When we received a press release about The Town of Light by LKA, I initially passed it off as ‘yet another horror game set in an asylum’. But the fact that it takes place in a real-world location caught my attention: although not based on a true story, this first-person psychological adventure is set in a location which actually existed and has been meticulously reconstructed in digital format for the title. Ospedale Psichiatrico di Volterra, a now-abandoned psychiatric hospital in Italy, was home to more than 6,000 patients and was famous for its use of electroshock therapy before being closed in 1978 when a law condemning hard treatment in such establishments was passed.
I judged the game too quickly – and indeed, I’ve given the genre in the overview box above as ‘horror’ but it’s not necessarily what you think. Dilapidated mental asylums are nothing new for video games and we’re all used to creeping through dark corridors while hiding from supernatural threats. However, jump-scares aren’t on the agenda here; The Town of Light shows that the most terrifying monsters aren’t those lurking in the shadows but buried within in our minds. A big thank you to Stefano Petrullo of Renaissance PR and the LKA team for providing us with preview and review codes, and giving us the opportunity to play this intense game.
On 12 March 1938, sixteen-year old Renèe was taken away and locked up after the police headquarters wrote that she was ‘a danger to herself and a cause of public scandal’. But what really happened back then in the disturbing rooms of the Volterra Psychiatric Asylum? Players explore the crumbling building and interact with the environment in the present day, while reliving the history of the protagonist through her confused viewpoint. As the Steam page for The Town of Light surmises:
The only horror you will find in this game is the truth: a blow to the solar plexus, much more intense than any supernatural presence.
The title could have easily have resorted to shock-tactics with the writers portraying the hospital staff as demons, but I’m pleased to say this is never the case. Yes, you’ll encounter some truly monstrous characters through Renèe’s memories – and it should be noted here that this really isn’t a game for children. However, there a few good people around her too, whose attempts to do the best they can for their patients are hindered by limited information, scarce resources and an uncaring society. LKA have managed to successfully show an era of medicine with good intentions but horrific outcomes.
The way the protagonist switches between talking in first- and third-person in the present day makes it clear she has attempted to distance herself from her traumatic memories over the past decade. She’s a somewhat unreliable narrator, her internal thoughts becoming more confused as the game progresses; and at times what she remembers is completely at odds with the evidence found in medical records and other notes. My initial attempt at The Town of Light has left a lot of unanswered questions which will perhaps be satisfied by further playthroughs. Most intriguingly: why is she now (and presumably in her nineties if the dates match up) alone and wandering the corridors of an abandoned asylum?
Several medical records scattered around Volterra make note of voices inside Renèe’s head and their constant orders. It therefore makes sense to assume that players are cast in the role of one of these voices, although this way was never fully explained during my playthrough. It’s your job to guide her through the decaying asylum in search of rooms or objects that trigger memories so you can view flashbacks of her past; and while the story is gripping, it becomes obvious very early on that there isn’t much else for the player to do.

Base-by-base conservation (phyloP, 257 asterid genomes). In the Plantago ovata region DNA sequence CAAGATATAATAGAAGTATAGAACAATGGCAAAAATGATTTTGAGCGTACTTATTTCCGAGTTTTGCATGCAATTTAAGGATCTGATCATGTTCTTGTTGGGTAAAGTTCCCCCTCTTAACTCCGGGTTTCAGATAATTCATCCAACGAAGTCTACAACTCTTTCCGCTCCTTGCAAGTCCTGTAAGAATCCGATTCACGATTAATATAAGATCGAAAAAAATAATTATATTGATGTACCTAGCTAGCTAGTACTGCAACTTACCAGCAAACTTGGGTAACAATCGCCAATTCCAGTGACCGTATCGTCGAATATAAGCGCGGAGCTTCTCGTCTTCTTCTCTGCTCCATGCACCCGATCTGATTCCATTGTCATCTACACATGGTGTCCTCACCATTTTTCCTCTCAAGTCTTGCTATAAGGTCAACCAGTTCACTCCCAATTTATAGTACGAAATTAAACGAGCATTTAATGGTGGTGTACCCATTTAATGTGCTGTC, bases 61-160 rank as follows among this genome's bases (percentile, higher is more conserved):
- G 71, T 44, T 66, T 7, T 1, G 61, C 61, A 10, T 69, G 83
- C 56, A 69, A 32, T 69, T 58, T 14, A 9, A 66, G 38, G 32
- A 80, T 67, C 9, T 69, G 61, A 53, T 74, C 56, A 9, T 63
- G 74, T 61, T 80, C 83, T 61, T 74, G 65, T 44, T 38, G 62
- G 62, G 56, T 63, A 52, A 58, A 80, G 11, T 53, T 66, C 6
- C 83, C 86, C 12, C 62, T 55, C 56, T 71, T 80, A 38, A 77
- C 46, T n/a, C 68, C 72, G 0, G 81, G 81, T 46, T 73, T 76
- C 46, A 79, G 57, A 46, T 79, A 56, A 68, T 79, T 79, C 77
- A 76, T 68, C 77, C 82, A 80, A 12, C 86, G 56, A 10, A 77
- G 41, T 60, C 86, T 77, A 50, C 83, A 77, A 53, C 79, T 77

It’s therefore easy to see where comparisons to ‘walking simulators’ such as Dear Esther are coming from, although it must be said that there’s more to LKA’s release than that. There are a number of mechanics similar to all games in the genre and these appear within The Town of Light too – some handled in a slightly different or possibly even better way, and others that let it down just a little. The positives do outnumber the negatives however and this is an extremely ambitious title from a new independent developer.
The usual complaint in connection with heavily narrative-driven titles is that they’re very linear: players are guided down a single route and can never stray far from the developer’s intended path. While this is apparent in The Town of Light, at several points you’ll be able to make a number of choices which will affect its outcome. The developer has revealed that there are four endings in total and unfortunately the one I’ve seen so far feels a little at odds with the game’s original premise. I’m hoping that further playthroughs and different choices will reveal the information I’m missing, although I’m not sure I’m ready to jump back in just yet… more about that later.
Objectives are given by way of Renèe’s internal thoughts and as these can be awfully ambiguous at times, it’s easy to become lost within the crumbling building. Fortunately LKA has provided a hint system of sorts: pushing the ‘back’ button on the controller reveals more of the protagonist’s inner monologue and this can be used in conjunction with maps dotted around the halls to determine the next destination. This gives the impression that trying to impose a fictional story (albeit one based on facts and research) on a real-world location resulted in a number of challenges for the developer. Changing the location of rooms to better suit their plot would have gone against their aim to ‘meticulously recreate’ the asylum.
During my exploration I came across a number of decrepit rooms featuring what could so easily be torture implements including a large electrical unit and a table where electroshock therapy had taken place. I also found a projector that, when turned on after locating a power source, shows photographs of the hospital before its closure. They’re stark reminders that this is a shocking tale grounded in reality, in a place that actually exists; and was once the home of a very young science where experimentation into cures led to terrifying therapies.
Games in the genre come alive in the objects uncovered by the player – in the case of Gone Home for example, the notes between family members, official letters, cassette tapes made by Lonnie. The Town of Light’s asylum setting could have provided so many opportunities in this way and the rusted wheelchairs, ripped textbooks and stained hospital gowns certainly do add to the atmosphere. But they’re simply cosmetic and it’s a shame that more can’t be picked up and examined closer. The few medical records found around the environment all relate to Renèe which begs the questions: how have they survived all this time, and where are the notes on other patients?